Home News Holiday shopping is looming as some retailers say the sky isn’t falling

Holiday shopping is looming as some retailers say the sky isn’t falling

by SuperiorInvest

Heading into the busiest shopping season of the year, U.S. retailers have reason for hope — and plenty of unanswered questions.

Best Buy stock (BBY), Dick’s Sporting Goods (DKS), Abercrombie & Fitch (ANF) and Burlington Stores (BURL) did hit multi-month highs this week, but Burlington beat quarterly earnings results and noted that consumer spending remains resilient.

Yet Nordstrom (JWN) shares came under pressure after the department store chain said third-quarter sales fell year-over-year, and CEO Erik Nordstrom noted that “macroeconomic pressures hit all customer segments with a big impact on the lowest-income groups.” A day earlier, Dollar Tree (DLTR) shares fell after the discounter saw more of its customers focus on necessities. Target (TGT) fell 13% on the day last week after citing a sharp recent slowdown in consumer spending, the Dow Jones US Retail Index is down 28% this year, outpacing the S&P 500’s 16% decline.

It adds another muddled portrait of the US economy. Many fear it is headed for a recession as the Federal Reserve raises interest rates to slow high inflation. For retailers, the holidays go a long way toward answering a nagging question: Are shoppers back to stay, or will higher prices push them out again?

Key things

  • Shares of Best Buy, Dick’s Sporting Goods and Abercrombie & Fitch rose on Nov. 22 after the retailers beat profit estimates.
  • Spending has stabilized this month even as lower-income consumers struggle with high inflation, retail executives say.
  • U.S. sales rose year-over-year at Dick’s, Abercrombie and Dollar Tree, but fell at Best Buy and Nordstrom.
  • Burlington Stores expects inflation to fall as the economy slows next year.

While consumer confidence has faltered and households have cut back on spending, some retail chains are benefiting from cost-cutting, lower shipping costs and their recent efforts to control inventory. Supply chain disruptions have mostly been resolved – albeit the potential nationwide freight rail strike in early December is a new risk.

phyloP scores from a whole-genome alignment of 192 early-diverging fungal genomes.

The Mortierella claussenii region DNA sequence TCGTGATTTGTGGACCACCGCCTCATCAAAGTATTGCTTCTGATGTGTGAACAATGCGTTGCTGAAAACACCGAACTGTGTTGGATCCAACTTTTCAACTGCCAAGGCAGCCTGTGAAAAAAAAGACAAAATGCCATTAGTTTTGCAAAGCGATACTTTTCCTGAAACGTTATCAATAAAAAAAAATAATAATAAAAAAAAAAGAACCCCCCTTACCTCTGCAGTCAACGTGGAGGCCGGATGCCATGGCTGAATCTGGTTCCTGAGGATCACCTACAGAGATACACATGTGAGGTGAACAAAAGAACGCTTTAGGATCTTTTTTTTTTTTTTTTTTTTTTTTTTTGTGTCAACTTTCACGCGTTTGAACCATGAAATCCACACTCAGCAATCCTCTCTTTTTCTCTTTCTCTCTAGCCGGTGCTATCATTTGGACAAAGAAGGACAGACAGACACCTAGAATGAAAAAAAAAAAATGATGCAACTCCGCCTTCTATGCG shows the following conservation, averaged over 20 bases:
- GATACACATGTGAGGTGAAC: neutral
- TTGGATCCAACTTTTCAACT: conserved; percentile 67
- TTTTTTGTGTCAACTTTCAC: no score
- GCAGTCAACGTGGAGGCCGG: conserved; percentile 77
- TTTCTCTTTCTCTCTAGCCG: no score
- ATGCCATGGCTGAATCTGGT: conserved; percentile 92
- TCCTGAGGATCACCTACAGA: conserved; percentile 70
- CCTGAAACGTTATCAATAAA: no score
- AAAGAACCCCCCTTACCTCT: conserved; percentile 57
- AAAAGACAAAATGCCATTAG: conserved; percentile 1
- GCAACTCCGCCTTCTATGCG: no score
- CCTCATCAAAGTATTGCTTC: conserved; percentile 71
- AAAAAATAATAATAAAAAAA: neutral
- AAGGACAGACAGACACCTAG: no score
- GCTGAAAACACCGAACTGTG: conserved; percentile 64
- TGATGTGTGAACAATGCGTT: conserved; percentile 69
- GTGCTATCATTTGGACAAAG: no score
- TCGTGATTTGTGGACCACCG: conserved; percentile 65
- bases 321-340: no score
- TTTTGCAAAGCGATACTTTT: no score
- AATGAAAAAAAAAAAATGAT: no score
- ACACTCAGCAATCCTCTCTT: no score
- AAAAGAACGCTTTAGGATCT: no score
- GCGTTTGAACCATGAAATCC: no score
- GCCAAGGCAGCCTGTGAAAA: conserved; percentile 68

Shares of Best Buy jumped 12% to a three-month high on Tuesday after beating profit estimates and raising its full-year outlook, even as comparable sales for the quarter ended Oct. 29 fell 10.5% year over year. CEO Corie Barry acknowledged “what is clearly a challenging environment for our industry” on the earnings conference call. and the company projected a 10% year-over-year decline in comparable sales for the fourth quarter.

Transaction volumes fell and discounting was more prevalent than a year ago, boosted by pandemic payments. The quarterly earnings surprise reflected cost-cutting, including layoffs that caused a $26 million severance charge.

“Over the holidays and into next year, we believe it will continue to be uneven,” Barry said. “Indicators remain unusually mixed. The labor market remains strong, consumer spending continues and inflation appears to be slowing somewhat, but savings are beginning to erode. Consumer confidence is low. The housing market is cooling and inflation remains a major concern. Basics such as food, fuel and accommodation all have a profound and lasting impact.”

Shares of Abercrombie soared 21% to a six-month high on Tuesday after the casualwear chain beat estimates and improved its full-year earnings and comparable sales outlook as U.S. sales rose 3% year over year. Abercrombie is “cautiously optimistic” about the holiday season, CEO Fran Horowitz said. Third-quarter sales trends have gradually improved from the second quarter, and current-quarter sales are “running in line with third-quarter levels,” it said in an earnings report.

At Dick’s Sporting Goods, comparable sales rose 6.5% in the third quarter, following a 12.8% increase a year earlier, as consumers increased spending on sports and outdoor activities due to the pandemic. The retailer raised its annual sales and profit forecasts, although comparable sales for the fiscal year ending January 2023 are still expected to decline slightly, and its shares jumped 10% to a two-month high on Tuesday.

“We feel incredibly good about the momentum of our business coming out of a very strong Q3,” Dick’s CEO Lauren Hobart said on a conference call. “We’re very excited about Q4. We’re being cautious just because of the uncertain macroeconomic environment and the fact that the consumer is going through a lot right now, but our confidence is as high as it’s ever been.”

It was a similar story at Burlington Stores, whose shares jumped 20% to a six-month high even after missing earnings estimates. The company is optimistic about 2023 in part because it expects the economy to slow, which will lead to an increase in traffic to its lower-priced stores as consumers look for bargains, CEO Michael O’Sullivan said on earnings.

“In 2022, lower-income customers will bear the brunt of the impact of inflation,” he said. “As we look forward to 2023, we do not expect this headwind to disappear, but we believe it should moderate if inflation levels continue to decline.”

Discounter Dollar Tree wasn’t so lucky, with its shares down 7.8% on Tuesday, even as the chain beat expectations and raised its sales outlook.

“The economy continues to put pressure on middle- and low-income households, resulting in convenience purchases,” said Dollar Tree CFO Jeff Davis. “We expect consumables to outperform discretionary, which has a negative impact on gross margin.”

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